Thursday, March 01, 2007
The end of virtual privacy
In the real world, if a government decided to launch a web application into which you just have to type a name and get all the possible information and data about any of its citizen without his consent, there would be an outcry of privacy advocates. In the virtual World of Warcraft, Blizzard did just that. The Armory (still in beta right now) (click here for the European Armory) allows you to type in the name of any World of Warcraft character, select the one you want if there are several with the same name, and see all his stats, his gear, his reputation points, his skills, and his talent build, as well as his guild. And apparently there is no switch in your World of Warcraft interface to disable other people viewing your data. If you play, all of your data are now public. Soon many guilds will use The Armory for checking out candidates for recruitment.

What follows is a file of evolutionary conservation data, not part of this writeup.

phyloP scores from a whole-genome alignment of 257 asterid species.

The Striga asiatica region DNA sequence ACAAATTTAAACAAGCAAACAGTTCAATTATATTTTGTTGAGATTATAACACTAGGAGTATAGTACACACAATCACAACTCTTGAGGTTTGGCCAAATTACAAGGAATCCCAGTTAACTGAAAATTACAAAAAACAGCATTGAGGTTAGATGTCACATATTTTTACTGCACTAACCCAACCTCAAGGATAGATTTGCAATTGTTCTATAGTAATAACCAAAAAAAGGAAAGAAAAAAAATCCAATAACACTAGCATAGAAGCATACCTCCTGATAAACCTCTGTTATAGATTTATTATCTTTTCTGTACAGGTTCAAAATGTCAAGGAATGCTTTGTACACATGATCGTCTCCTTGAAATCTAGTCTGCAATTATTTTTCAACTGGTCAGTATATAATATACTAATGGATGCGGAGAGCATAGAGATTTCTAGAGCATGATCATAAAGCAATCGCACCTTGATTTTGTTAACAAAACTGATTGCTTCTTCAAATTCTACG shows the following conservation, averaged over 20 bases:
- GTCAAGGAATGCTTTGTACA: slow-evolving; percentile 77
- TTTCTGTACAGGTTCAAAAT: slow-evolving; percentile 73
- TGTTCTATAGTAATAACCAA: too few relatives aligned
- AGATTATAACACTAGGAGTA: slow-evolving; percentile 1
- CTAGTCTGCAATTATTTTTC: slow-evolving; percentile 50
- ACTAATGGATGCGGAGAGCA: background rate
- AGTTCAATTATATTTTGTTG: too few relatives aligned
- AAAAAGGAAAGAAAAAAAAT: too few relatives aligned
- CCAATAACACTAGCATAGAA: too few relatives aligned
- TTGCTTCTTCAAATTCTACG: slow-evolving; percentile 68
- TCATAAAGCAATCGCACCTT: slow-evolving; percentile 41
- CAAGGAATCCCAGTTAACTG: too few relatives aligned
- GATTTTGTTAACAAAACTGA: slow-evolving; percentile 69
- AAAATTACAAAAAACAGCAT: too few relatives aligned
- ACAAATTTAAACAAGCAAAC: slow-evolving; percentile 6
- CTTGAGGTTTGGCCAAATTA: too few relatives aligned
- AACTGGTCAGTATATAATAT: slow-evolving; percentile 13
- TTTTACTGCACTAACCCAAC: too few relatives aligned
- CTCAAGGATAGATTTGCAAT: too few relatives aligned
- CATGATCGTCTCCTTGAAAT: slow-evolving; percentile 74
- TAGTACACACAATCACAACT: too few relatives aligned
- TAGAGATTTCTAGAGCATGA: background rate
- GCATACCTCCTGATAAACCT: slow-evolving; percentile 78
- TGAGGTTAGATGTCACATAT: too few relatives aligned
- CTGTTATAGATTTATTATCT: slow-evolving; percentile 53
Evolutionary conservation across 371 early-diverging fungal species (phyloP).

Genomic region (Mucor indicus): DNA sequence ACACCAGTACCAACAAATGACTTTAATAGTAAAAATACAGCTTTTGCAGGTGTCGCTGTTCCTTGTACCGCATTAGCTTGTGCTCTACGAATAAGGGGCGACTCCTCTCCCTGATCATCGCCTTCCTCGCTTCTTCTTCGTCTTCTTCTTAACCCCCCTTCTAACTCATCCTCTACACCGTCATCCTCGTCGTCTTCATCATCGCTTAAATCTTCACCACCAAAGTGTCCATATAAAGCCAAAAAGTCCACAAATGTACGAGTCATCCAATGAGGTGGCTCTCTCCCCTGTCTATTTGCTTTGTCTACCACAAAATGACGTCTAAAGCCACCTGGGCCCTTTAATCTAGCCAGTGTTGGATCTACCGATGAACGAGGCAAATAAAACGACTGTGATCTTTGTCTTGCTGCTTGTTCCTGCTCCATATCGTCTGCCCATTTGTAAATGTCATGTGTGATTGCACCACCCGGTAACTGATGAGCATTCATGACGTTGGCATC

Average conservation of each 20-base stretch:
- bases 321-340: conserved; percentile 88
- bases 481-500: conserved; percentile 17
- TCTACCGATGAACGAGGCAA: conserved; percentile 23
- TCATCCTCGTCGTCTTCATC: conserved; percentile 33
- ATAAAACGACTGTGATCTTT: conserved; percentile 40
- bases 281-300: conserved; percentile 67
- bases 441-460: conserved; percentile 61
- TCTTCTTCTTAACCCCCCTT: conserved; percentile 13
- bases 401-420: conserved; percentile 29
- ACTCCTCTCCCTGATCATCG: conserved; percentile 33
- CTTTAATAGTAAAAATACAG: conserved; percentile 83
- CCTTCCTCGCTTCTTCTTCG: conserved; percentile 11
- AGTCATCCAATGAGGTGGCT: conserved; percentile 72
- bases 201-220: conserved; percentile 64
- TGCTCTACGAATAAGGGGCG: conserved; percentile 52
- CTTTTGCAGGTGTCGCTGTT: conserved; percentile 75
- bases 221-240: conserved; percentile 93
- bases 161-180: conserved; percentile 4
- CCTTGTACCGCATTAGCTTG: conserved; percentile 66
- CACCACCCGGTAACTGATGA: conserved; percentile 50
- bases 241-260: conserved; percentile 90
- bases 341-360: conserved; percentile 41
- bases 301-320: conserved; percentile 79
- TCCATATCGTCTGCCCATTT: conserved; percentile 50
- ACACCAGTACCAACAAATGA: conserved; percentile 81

Now I don't mind people using applications like CTProfiles (which now will die a screaming death) to exchange their data if they want to. But where are my virtual privacy rights if Blizzard just makes my data available to everybody? At the very least the players should get a screen when logging on the next time allowing them to make their data private. Your only hope of hiding right now is to name your elf hunter some variation of Legolas (there are over 400 of those on the US servers alone) and tell nobody what server you are playing on. There are 11 Tobolds on European servers, and 9 in the US. :)